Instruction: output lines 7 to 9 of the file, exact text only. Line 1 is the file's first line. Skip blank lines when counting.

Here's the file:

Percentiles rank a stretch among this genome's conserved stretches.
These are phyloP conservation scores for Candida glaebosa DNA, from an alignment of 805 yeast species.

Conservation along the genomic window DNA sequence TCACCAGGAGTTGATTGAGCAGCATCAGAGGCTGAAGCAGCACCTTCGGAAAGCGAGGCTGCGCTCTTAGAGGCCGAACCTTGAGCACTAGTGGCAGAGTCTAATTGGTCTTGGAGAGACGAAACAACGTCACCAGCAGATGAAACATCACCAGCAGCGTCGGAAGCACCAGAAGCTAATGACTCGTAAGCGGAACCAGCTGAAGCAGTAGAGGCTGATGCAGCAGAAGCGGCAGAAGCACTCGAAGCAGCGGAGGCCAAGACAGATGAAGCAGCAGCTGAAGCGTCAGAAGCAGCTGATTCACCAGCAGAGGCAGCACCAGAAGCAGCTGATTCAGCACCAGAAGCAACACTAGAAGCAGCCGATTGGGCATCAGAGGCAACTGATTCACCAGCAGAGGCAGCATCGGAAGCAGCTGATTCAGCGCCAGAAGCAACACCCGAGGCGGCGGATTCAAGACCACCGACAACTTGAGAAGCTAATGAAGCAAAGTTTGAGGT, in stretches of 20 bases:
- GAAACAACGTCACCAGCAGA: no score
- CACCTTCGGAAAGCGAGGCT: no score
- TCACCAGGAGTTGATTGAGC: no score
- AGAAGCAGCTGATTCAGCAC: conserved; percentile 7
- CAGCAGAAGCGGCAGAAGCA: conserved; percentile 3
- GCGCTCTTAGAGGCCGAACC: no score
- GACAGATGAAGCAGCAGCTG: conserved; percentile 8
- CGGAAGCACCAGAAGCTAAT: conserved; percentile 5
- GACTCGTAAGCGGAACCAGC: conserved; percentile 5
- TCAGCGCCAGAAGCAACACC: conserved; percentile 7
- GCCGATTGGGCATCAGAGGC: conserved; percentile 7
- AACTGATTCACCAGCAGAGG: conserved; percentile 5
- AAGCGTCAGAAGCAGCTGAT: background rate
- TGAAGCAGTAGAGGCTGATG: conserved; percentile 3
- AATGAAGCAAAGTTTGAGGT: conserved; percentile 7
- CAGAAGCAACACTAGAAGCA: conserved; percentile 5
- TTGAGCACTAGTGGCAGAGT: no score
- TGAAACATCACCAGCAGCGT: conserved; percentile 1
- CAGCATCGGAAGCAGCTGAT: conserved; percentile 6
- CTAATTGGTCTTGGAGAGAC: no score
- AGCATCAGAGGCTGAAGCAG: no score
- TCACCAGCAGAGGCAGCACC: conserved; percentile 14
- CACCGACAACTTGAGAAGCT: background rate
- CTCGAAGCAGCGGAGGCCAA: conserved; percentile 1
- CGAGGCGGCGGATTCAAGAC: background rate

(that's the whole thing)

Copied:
- AGAAGCAGCTGATTCAGCAC: conserved; percentile 7
- CAGCAGAAGCGGCAGAAGCA: conserved; percentile 3
- GCGCTCTTAGAGGCCGAACC: no score